Intel Arc Pro GPUs confirmed — should Nvidia and AMD be scared?

Intel Arc Pro GPUs are real: should Nvidia and AMD be scared?
(Image credit: Future)

We've known the Arc Alchemist GPUs were coming, but Intel just announced the Intel Arc Pro-A series of discrete graphics cards specifically made for professionals. The new GPUs were announced during SIGGRAPH 2022, and the lineup features the Arc Pro A40 and Arc Pro A50 for small desktops and relevant to our interests, the Arc Pro A30M for mobile workstations. 

There have been rumblings about a pro series of Arc GPUs from Intel, but nobody was expecting an actual announcement anytime soon. During the announcement, Intel stated that these new GPUs are meant to meet the needs of professional applications in fields such as design, manufacturing, media, entertainment, architecture, engineering, and construction. Not to be confused with Intel's Arc Alchemist  GPUs, which we covered recently. These newer GPUs take aim at Nvidia's A2000 and A3000 series of professional, discrete graphics cards that are found in the best workstation laptops

Everything we know about Intel's Arc Pro GPUs 

At this moment, we do not have exact specifications for these new workstation GPUs; Intel remained tight-lipped about many of the details. It confirmed that the Arc Pro A30M is meant for laptop mobile workstations, while the other two will be used in compact desktops. The Arc Pro A40 features a single-slot GPU, while the Arc Pro A50 is a dual-slot GPU. Based on the information provided, these units are entry to mid-level workstation GPUs, while the Arc A770 remains Intel's flagship GPU. 

Intel's new graphics cards all feature built-in ray tracing, AV1 hardware encoding acceleration, and machine learning capabilities. This will allow users to enjoy strong performance in open source applications such as Blender, and the Intel one API Rendering Toolkit, which is a favorite of developers.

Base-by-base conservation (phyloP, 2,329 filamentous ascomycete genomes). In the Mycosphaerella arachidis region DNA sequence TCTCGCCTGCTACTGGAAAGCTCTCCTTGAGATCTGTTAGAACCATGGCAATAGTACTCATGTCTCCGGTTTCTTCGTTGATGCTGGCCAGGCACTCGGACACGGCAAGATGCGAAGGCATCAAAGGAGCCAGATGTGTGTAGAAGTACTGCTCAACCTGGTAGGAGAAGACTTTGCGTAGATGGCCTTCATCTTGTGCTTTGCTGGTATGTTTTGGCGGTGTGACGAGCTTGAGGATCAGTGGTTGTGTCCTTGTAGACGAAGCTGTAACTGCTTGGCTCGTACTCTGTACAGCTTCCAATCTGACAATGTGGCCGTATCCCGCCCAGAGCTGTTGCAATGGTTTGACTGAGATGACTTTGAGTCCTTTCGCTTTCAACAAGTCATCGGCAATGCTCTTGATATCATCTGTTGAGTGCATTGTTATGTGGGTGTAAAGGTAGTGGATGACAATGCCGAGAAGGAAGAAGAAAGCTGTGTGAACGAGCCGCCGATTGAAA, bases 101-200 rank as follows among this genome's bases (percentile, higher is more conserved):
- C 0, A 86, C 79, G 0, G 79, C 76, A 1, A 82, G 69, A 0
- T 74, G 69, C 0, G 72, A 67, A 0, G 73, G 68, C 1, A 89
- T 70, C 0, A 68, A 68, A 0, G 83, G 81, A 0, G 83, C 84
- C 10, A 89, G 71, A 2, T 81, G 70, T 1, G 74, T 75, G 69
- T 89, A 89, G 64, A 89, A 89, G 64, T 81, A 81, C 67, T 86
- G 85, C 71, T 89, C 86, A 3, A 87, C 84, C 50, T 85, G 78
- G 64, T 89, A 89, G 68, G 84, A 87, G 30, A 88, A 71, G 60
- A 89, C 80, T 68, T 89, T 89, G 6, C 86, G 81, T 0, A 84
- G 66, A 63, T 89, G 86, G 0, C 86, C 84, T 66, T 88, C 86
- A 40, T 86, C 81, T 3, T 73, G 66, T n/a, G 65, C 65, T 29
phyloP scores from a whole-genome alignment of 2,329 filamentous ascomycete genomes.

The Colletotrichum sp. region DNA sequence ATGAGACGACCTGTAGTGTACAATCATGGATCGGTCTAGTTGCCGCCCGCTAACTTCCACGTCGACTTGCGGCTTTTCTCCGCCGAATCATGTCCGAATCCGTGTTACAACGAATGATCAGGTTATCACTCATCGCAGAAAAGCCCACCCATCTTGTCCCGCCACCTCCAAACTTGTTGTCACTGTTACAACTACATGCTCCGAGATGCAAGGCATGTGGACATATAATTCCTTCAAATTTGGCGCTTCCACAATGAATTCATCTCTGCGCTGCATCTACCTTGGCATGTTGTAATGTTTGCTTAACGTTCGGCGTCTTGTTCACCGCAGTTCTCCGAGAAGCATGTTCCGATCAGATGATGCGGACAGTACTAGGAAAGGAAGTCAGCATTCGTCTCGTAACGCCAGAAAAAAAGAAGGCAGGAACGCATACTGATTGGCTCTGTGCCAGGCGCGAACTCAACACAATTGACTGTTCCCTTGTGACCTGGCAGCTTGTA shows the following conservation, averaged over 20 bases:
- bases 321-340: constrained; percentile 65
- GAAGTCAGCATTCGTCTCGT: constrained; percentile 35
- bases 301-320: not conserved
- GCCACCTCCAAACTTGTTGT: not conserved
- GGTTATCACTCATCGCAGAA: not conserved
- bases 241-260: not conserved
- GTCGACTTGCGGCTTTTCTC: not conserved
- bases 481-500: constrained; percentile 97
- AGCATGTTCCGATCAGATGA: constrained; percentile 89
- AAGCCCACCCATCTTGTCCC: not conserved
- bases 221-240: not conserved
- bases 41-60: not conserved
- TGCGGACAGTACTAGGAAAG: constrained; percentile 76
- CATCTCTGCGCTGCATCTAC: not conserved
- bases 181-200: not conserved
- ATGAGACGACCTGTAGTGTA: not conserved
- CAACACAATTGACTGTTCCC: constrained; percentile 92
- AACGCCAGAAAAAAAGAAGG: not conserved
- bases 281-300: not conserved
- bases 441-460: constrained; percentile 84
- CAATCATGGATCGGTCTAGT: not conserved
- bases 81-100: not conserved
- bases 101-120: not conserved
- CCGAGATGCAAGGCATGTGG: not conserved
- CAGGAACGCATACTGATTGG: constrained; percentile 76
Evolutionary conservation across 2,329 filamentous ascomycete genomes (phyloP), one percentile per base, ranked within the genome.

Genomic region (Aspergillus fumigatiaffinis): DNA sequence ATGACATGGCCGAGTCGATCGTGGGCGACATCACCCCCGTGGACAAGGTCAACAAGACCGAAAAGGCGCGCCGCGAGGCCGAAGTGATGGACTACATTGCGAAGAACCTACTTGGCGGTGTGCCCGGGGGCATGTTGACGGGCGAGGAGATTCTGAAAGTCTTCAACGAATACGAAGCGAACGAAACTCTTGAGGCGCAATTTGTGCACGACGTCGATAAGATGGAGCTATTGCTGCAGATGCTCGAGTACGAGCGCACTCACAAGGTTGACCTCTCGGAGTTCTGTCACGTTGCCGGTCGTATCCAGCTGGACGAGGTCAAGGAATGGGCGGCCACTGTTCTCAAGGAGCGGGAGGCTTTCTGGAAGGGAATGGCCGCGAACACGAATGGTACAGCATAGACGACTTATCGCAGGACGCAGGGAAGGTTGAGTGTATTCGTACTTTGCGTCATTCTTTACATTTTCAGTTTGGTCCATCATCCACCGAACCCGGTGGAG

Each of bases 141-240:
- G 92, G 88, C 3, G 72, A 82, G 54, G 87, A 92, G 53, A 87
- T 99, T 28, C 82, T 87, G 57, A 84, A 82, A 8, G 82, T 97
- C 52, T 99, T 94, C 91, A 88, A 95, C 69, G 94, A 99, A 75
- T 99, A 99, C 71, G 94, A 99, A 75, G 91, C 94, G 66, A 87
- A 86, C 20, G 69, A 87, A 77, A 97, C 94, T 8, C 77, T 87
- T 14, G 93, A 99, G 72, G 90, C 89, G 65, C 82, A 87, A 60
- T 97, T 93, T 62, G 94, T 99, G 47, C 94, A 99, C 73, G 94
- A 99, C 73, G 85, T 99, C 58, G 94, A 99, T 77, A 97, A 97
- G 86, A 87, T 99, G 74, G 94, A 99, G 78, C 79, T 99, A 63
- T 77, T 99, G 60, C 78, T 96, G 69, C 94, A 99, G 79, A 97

Intel is demoing the cards in a few different ways at SIGGRAPH, allowing people the opportunity to see how the new GPUs handle a variety of applications. You don't have to go all the way to Canada to have a taste of what the new Arc GPUs can do. Intel has previews running on its official website that use sliders to demonstrate the new discrete graphics capabilities. In one instance, while using Topaz, the video example is enhanced by losing some color and contrast to appear less grainy and distorted. In a Sketchup preview, you can turn a drawing into a near photorealistic render. Intel is basically pulling out all the stops to show that it can do what Nvidia and AMD do, and possibly do it more affordably. Given the uncertainty in the market, this probably has both GPU makers a little shook. Let's face it, Intel has the time, resources, and money to become a GPU-making monster. 

Intel did not announce any launch dates or pricing for the upcoming Arc Pro A-series graphics cards and they still have not given an official release date for the upcoming Arc Alchemist series of GPUs, but it seems like Intel will be releasing several discrete graphic options over the next year, which could make CES 2023 a very exciting place to be in January.

h/t Digital Trends

Mark Anthony Ramirez

Mark has spent 20 years headlining comedy shows around the country and made appearances on ABC, MTV, Comedy Central, Howard Stern, Food Network, and Sirius XM Radio. He has written about every topic imaginable, from dating, family, politics, social issues, and tech. He wrote his first tech articles for the now-defunct Dads On Tech 10 years ago, and his passion for combining humor and tech has grown under the tutelage of the Laptop Mag team. His penchant for tearing things down and rebuilding them did not make Mark popular at home, however, when he got his hands on the legendary Commodore 64, his passion for all things tech deepened. These days, when he is not filming, editing footage, tinkering with cameras and laptops, or on stage, he can be found at his desk snacking, writing about everything tech, new jokes, or scripts he dreams of filming.